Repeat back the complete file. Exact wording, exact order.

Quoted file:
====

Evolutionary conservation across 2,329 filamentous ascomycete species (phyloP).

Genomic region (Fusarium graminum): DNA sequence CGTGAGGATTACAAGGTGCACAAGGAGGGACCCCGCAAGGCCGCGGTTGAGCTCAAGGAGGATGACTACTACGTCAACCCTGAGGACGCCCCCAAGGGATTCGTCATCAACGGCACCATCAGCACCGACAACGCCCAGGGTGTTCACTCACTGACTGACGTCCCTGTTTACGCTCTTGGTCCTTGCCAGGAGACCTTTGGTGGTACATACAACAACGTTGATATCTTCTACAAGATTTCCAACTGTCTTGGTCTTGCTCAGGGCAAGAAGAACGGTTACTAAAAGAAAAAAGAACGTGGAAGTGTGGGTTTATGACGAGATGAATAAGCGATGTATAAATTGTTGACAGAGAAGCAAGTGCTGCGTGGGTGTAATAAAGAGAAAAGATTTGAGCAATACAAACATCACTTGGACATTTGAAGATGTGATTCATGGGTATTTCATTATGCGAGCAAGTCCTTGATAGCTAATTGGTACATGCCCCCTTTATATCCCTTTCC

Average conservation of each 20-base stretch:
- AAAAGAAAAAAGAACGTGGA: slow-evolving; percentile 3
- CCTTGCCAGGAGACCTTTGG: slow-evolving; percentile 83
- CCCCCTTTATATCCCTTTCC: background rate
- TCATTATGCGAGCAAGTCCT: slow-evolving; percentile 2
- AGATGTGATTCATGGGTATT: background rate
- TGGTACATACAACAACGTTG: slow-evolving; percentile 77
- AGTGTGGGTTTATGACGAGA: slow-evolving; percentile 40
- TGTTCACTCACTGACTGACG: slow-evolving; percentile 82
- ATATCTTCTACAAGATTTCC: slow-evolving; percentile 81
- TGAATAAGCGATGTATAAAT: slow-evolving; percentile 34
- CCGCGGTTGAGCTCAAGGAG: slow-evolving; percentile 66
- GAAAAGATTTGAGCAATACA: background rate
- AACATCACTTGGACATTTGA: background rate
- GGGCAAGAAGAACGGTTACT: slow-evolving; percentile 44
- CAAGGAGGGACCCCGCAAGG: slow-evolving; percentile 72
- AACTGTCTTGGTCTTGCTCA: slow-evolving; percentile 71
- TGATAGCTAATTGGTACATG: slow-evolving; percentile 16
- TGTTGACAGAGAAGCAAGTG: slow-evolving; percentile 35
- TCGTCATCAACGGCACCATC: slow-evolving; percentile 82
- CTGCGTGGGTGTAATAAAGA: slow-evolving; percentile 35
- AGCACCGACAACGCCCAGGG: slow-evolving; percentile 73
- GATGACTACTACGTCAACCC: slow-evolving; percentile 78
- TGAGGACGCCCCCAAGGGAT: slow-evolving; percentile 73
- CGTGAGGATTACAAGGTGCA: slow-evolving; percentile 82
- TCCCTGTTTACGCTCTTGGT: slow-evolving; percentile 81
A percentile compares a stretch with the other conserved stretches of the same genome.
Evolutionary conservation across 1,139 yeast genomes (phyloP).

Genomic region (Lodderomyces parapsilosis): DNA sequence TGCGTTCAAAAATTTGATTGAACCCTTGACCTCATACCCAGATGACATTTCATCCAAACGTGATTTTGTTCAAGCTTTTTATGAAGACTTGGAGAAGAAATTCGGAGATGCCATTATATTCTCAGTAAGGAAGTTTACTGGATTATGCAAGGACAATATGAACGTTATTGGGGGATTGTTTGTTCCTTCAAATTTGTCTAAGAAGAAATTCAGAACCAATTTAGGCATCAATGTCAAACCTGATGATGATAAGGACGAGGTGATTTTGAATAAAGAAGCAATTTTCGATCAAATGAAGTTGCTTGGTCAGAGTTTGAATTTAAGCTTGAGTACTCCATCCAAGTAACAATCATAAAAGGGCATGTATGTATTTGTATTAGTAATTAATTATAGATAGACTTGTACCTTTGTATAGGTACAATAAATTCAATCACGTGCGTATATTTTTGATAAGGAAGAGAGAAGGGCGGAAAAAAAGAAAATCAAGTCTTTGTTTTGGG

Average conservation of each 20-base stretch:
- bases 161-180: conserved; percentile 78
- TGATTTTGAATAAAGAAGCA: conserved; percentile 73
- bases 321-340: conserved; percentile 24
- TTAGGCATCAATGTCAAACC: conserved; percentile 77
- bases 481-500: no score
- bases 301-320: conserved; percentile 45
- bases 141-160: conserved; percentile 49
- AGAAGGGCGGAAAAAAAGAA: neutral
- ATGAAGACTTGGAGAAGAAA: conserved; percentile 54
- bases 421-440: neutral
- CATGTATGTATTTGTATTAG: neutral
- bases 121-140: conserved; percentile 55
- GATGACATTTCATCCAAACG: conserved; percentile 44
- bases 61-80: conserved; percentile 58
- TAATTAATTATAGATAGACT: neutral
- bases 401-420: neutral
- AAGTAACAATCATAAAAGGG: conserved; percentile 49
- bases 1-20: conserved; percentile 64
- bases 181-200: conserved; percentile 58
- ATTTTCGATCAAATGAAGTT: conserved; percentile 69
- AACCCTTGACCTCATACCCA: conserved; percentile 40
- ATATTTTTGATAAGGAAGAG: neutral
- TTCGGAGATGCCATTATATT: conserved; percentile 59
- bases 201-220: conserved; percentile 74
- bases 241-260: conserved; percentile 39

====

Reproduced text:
Evolutionary conservation across 2,329 filamentous ascomycete species (phyloP).

Genomic region (Fusarium graminum): DNA sequence CGTGAGGATTACAAGGTGCACAAGGAGGGACCCCGCAAGGCCGCGGTTGAGCTCAAGGAGGATGACTACTACGTCAACCCTGAGGACGCCCCCAAGGGATTCGTCATCAACGGCACCATCAGCACCGACAACGCCCAGGGTGTTCACTCACTGACTGACGTCCCTGTTTACGCTCTTGGTCCTTGCCAGGAGACCTTTGGTGGTACATACAACAACGTTGATATCTTCTACAAGATTTCCAACTGTCTTGGTCTTGCTCAGGGCAAGAAGAACGGTTACTAAAAGAAAAAAGAACGTGGAAGTGTGGGTTTATGACGAGATGAATAAGCGATGTATAAATTGTTGACAGAGAAGCAAGTGCTGCGTGGGTGTAATAAAGAGAAAAGATTTGAGCAATACAAACATCACTTGGACATTTGAAGATGTGATTCATGGGTATTTCATTATGCGAGCAAGTCCTTGATAGCTAATTGGTACATGCCCCCTTTATATCCCTTTCC

Average conservation of each 20-base stretch:
- AAAAGAAAAAAGAACGTGGA: slow-evolving; percentile 3
- CCTTGCCAGGAGACCTTTGG: slow-evolving; percentile 83
- CCCCCTTTATATCCCTTTCC: background rate
- TCATTATGCGAGCAAGTCCT: slow-evolving; percentile 2
- AGATGTGATTCATGGGTATT: background rate
- TGGTACATACAACAACGTTG: slow-evolving; percentile 77
- AGTGTGGGTTTATGACGAGA: slow-evolving; percentile 40
- TGTTCACTCACTGACTGACG: slow-evolving; percentile 82
- ATATCTTCTACAAGATTTCC: slow-evolving; percentile 81
- TGAATAAGCGATGTATAAAT: slow-evolving; percentile 34
- CCGCGGTTGAGCTCAAGGAG: slow-evolving; percentile 66
- GAAAAGATTTGAGCAATACA: background rate
- AACATCACTTGGACATTTGA: background rate
- GGGCAAGAAGAACGGTTACT: slow-evolving; percentile 44
- CAAGGAGGGACCCCGCAAGG: slow-evolving; percentile 72
- AACTGTCTTGGTCTTGCTCA: slow-evolving; percentile 71
- TGATAGCTAATTGGTACATG: slow-evolving; percentile 16
- TGTTGACAGAGAAGCAAGTG: slow-evolving; percentile 35
- TCGTCATCAACGGCACCATC: slow-evolving; percentile 82
- CTGCGTGGGTGTAATAAAGA: slow-evolving; percentile 35
- AGCACCGACAACGCCCAGGG: slow-evolving; percentile 73
- GATGACTACTACGTCAACCC: slow-evolving; percentile 78
- TGAGGACGCCCCCAAGGGAT: slow-evolving; percentile 73
- CGTGAGGATTACAAGGTGCA: slow-evolving; percentile 82
- TCCCTGTTTACGCTCTTGGT: slow-evolving; percentile 81
A percentile compares a stretch with the other conserved stretches of the same genome.
Evolutionary conservation across 1,139 yeast genomes (phyloP).

Genomic region (Lodderomyces parapsilosis): DNA sequence TGCGTTCAAAAATTTGATTGAACCCTTGACCTCATACCCAGATGACATTTCATCCAAACGTGATTTTGTTCAAGCTTTTTATGAAGACTTGGAGAAGAAATTCGGAGATGCCATTATATTCTCAGTAAGGAAGTTTACTGGATTATGCAAGGACAATATGAACGTTATTGGGGGATTGTTTGTTCCTTCAAATTTGTCTAAGAAGAAATTCAGAACCAATTTAGGCATCAATGTCAAACCTGATGATGATAAGGACGAGGTGATTTTGAATAAAGAAGCAATTTTCGATCAAATGAAGTTGCTTGGTCAGAGTTTGAATTTAAGCTTGAGTACTCCATCCAAGTAACAATCATAAAAGGGCATGTATGTATTTGTATTAGTAATTAATTATAGATAGACTTGTACCTTTGTATAGGTACAATAAATTCAATCACGTGCGTATATTTTTGATAAGGAAGAGAGAAGGGCGGAAAAAAAGAAAATCAAGTCTTTGTTTTGGG

Average conservation of each 20-base stretch:
- bases 161-180: conserved; percentile 78
- TGATTTTGAATAAAGAAGCA: conserved; percentile 73
- bases 321-340: conserved; percentile 24
- TTAGGCATCAATGTCAAACC: conserved; percentile 77
- bases 481-500: no score
- bases 301-320: conserved; percentile 45
- bases 141-160: conserved; percentile 49
- AGAAGGGCGGAAAAAAAGAA: neutral
- ATGAAGACTTGGAGAAGAAA: conserved; percentile 54
- bases 421-440: neutral
- CATGTATGTATTTGTATTAG: neutral
- bases 121-140: conserved; percentile 55
- GATGACATTTCATCCAAACG: conserved; percentile 44
- bases 61-80: conserved; percentile 58
- TAATTAATTATAGATAGACT: neutral
- bases 401-420: neutral
- AAGTAACAATCATAAAAGGG: conserved; percentile 49
- bases 1-20: conserved; percentile 64
- bases 181-200: conserved; percentile 58
- ATTTTCGATCAAATGAAGTT: conserved; percentile 69
- AACCCTTGACCTCATACCCA: conserved; percentile 40
- ATATTTTTGATAAGGAAGAG: neutral
- TTCGGAGATGCCATTATATT: conserved; percentile 59
- bases 201-220: conserved; percentile 74
- bases 241-260: conserved; percentile 39